Life Cycles is the brain child of mountain bike photographer Derek Frankowski and film maker Ryan Gibb. It is a movie that is going to take the current action film market by storm, proving the point that story and plot have much more validity than, logos and fully sponsored athletes showing off to just good music. Our story begins:
“Life is a river, that’s what grand dad always use to say, a beginning, an end, a million different ways in between. He used the metaphor my whole life, how it ebbed and flowed. Following the path of least resistance. Barreling straight through the impossible, clear as air and black as night. But no matter what direction, or how it moved, or what it looked like, the point according to grand dad, was that the river always moved forward.
What kept him running the rapids until he was old and gray? The mystery of what lay around the bend.”–Graham Tracey, Life Cycles.
Um, you had me at…Life is a river. As you know, I often write about creativity and inspiration. I feel that those two concepts run hand-in-hand and can fuel any artists’ portfolio. This week’s post takes the concept much further, because these two film makers are trying to connect multiple disciplines of creation with multiple disciplines of inspiration, in addition to multiple aspects of life and nature. I do not care if you are not a mountain biker, I do not care if you are not into nature (although if you are reading this you are), head over to iTunes and download the film, if for no other reason than to curb your own curiosity. I can guarantee that you will not be disappointed with the few dollars you spend on the purchase.
I received my DVD copy of Life Cycles last Thursday and after watching it about 10 times, I decided to send Derek a congratulatory email and a request for an interview. Here is what transpired.
Jay Goodrich : Derek, thank you for taking the time out of you day to answer a few questions with me. For starters, tell us a little about yourself. Where did your career begin?
Derek Frankowski : I grew up in the prairies of Canada, Regina Saskatchewan. It’s not where you would expect a mountain bike photographer to come from, but I was into biking and skiing and started shooting our mini hills and valleys mostly.
I was fortunate enough to get the cover of the 1998 Bike Photo Annual as my first published photo (it was a prairie shot). I was hooked from then on.
JG: The footage in Life Cycles is as inspirational as your still imagery. In every sequence I can see a still photograph brought to life through motion. Is this why you made a transition from still photography to motion? Because you could now convey more? Are you still photographing? And will you continue to photograph or is film where your heart lies now?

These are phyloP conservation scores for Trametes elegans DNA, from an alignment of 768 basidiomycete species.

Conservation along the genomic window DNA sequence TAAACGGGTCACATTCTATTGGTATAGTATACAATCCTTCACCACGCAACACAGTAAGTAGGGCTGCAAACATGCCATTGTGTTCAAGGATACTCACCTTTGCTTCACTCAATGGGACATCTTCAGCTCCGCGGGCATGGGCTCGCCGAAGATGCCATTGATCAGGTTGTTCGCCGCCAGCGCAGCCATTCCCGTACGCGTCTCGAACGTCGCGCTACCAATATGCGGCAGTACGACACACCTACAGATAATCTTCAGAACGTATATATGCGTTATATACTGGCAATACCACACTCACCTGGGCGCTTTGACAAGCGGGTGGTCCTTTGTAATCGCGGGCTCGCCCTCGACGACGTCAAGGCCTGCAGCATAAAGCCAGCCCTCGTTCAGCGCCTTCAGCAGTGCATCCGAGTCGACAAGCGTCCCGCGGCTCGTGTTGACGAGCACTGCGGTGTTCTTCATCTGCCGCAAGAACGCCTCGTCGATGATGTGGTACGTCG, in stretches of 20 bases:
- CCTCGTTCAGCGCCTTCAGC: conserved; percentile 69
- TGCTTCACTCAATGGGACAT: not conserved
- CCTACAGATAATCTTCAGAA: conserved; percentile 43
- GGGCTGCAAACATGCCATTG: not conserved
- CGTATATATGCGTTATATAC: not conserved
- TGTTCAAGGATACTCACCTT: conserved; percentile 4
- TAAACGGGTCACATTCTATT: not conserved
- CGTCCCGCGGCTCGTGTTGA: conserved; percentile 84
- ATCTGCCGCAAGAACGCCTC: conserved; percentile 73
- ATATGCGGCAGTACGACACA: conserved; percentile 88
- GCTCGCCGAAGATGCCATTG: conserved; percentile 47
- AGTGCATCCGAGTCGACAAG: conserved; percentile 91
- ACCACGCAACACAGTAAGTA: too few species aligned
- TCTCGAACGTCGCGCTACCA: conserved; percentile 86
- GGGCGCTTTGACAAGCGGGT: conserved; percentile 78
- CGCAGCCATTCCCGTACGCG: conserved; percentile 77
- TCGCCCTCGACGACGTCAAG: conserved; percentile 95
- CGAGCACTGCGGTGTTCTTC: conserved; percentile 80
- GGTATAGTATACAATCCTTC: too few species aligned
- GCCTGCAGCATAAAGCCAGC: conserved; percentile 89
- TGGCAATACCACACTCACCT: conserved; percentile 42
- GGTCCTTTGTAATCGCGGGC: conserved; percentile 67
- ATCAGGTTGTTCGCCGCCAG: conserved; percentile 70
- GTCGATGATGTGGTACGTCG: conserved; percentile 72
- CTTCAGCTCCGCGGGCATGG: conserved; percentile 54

DF : It definitely was exciting to see what the process would be like and the result of shooting motion. Really what made me want to make a film was that films are what I was inspired by at the time. Films like Winged Migration, Baraka, Deep Blue, and Planet Earth were all these epic documentaries. I really was compelled to explore the filmmaking world from them. And since I was a bike photographer it was a natural starting point.
I haven’t shot very much over the past 4 years or so. I am not sure if I will continue. I’d like to continue and I have had some ideas of how I could mesh the two disciplines further and push myself more, but I am trying to take some chill time to ski and hang with the family.
JG : Life Cycles covers the full spectrum of existence. It tells a story of the cycles of Earth’s seasons, the variety of weather, the life of the bicycle, and even the life of a trail. It broadcasts the thought that humans are losing their unity with nature. Was one of your goals with this film to make your viewer realize that a connection with nature is one of the most important aspects of truly living? And, although this film is about how mountain bikers connect with our natural world, do you think this ideal can transcend any aspect of life? Find something to do out there where humanity is the minority and you will come to life?
DF : It was about a two-year process to a final script for Life Cycles. It went through a lot of ideas being tossed around until it was pared down to the film you see. It was kind of weird because we started with the name very early but really didn’t focus in on the life cycle aspect until a bit later.
We did want to connect with the most people possible and bring people closer to nature. How deep we took them, we didn’t even see until we had a completed film. The entire way along the film changes until the very last piece is placed in. Actually it is still changing which is a cool thing.
JG : This film appears to draw inspiration from the Planet Earth series in the way that it connects mountain biking to the environment and seasonal change. The level of the editing is superb. How big was your part in that aspect of the film making process? Or did you give your editors the basic concept and let them go to town?